csshero_declare_item('.single header.title h2','Single Post Title');
  csshero_declare_item('.single header.title p','Single Post Title Area Parapgraph');
  csshero_declare_item('.single header.title span','Single Post Title Area Span');
  csshero_declare_item('.single header.title p a','Single Post Title Area Link');
  csshero_declare_item('.single header.title p a[rel=tag]','Single Post Title Area Tag');
  csshero_declare_item('.single header.title .back-to-blog','Back To Blog Button');
  csshero_declare_item('.single header.title .back-to-blog i','Back To Blog Icon');
  csshero_declare_item('.share','Share Area');
  csshero_declare_item('.share i','Share Area Icon');
	
  // COMMENTS
  new_csshero_config_comments('.comments','.comments-holder','.comment');
  csshero_declare_item('.comment_content h3','Comment Author');
  csshero_declare_item('.comment_content h3 a','Comment Author Link');
  csshero_declare_item('.comment_content span','Comment Date');
  csshero_declare_item('#content .comment .comment_content','Comment Inner Area');
  csshero_declare_item('.comment.depth-2','Comment Depth 2');
  csshero_declare_item('.comment.depth-3','Comment Depth 3');
  csshero_declare_item('.comment.depth-4','Comment Depth 4');
  csshero_declare_item('.comments > h2','Comments Area Title');
  csshero_declare_item('.comments > h2 i','Comments Area Icon');
	
  // RESPOND
  csshero_config_respond('.comments');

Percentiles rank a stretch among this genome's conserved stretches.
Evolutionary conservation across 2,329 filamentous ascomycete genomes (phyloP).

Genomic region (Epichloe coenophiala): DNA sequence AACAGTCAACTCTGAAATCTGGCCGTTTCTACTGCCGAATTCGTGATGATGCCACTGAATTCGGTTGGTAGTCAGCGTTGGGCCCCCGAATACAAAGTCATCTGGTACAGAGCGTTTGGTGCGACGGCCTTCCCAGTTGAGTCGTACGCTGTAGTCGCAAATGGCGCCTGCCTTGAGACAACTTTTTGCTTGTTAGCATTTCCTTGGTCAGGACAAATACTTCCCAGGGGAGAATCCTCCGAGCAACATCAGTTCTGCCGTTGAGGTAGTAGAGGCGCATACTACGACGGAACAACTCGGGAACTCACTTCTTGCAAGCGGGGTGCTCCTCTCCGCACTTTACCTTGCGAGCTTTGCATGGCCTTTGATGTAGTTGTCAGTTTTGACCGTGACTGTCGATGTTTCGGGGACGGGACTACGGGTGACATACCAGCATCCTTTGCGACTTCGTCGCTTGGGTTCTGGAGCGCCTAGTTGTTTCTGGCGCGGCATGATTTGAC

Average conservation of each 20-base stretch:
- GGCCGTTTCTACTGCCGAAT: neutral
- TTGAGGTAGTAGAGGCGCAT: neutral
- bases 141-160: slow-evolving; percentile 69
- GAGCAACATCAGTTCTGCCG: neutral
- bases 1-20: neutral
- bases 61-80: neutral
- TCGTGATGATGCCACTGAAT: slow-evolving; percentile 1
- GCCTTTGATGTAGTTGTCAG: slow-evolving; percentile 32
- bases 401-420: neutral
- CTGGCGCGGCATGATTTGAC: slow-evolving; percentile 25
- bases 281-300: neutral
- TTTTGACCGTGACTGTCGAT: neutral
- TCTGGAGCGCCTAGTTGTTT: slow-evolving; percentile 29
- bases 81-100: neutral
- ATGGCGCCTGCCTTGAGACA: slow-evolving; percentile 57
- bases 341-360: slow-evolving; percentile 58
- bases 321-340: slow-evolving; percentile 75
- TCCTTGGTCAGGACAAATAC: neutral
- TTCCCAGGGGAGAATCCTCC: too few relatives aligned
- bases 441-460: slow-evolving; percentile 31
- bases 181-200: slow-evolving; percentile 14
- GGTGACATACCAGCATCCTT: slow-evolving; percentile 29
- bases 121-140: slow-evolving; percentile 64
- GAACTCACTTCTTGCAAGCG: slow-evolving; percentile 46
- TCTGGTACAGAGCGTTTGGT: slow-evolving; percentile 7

// FOOTER AREA
  csshero_declare_item('footer','Footer Area');
  csshero_declare_item('footer .container','Footer Inner Area');
  csshero_declare_item('footer .container a','Footer Links');
  csshero_declare_item('footer .container .sub-footer','Footer Sub-footer');
  csshero_declare_item('footer .container .copyrights','Footer Copyrights');
	
  // MENU 
  csshero_config_menu('#main-menu');
  csshero_declare_item('#main-menu .container .widget > h3','Menu Titles');
	
  // BACK TO TOP
  csshero_declare_item('.back-to-top','Back To Top Button');
  csshero_declare_item('.back-to-top i','Back To Top Icon');
	
  // PAGE
  csshero_config_post('body.page .post','article','Page');
  csshero_declare_item('.page .container header h2','Page Title');
  csshero_declare_item('.page header.title','Page Title Area');
	
  // SOCIAL
  csshero_declare_item('.page .post .social-links','Social Links Area');
  csshero_declare_item('.page .post .social-links a','Social Link Background');
  csshero_declare_item('.page .post .social-links a i','Social Link Icon');
	
  // CONTACT FORM
  csshero_declare_item('.contact-form','Contact Form Area');
  csshero_declare_item('.contact-form label','Contact Form Label');
  csshero_declare_item('.contact-form input','Contact Form Input');
}

Going Dynamic!

Until now we’ve used ‘static’ ways of declaring items however CSS Hero configurations file are .js files so you can easily run some javascript\jQuery magic to dynamically identify editable elements:

Let’s say our theme has a set of rows on a specific template page and we want to allow our users to customize each row on an ID basis: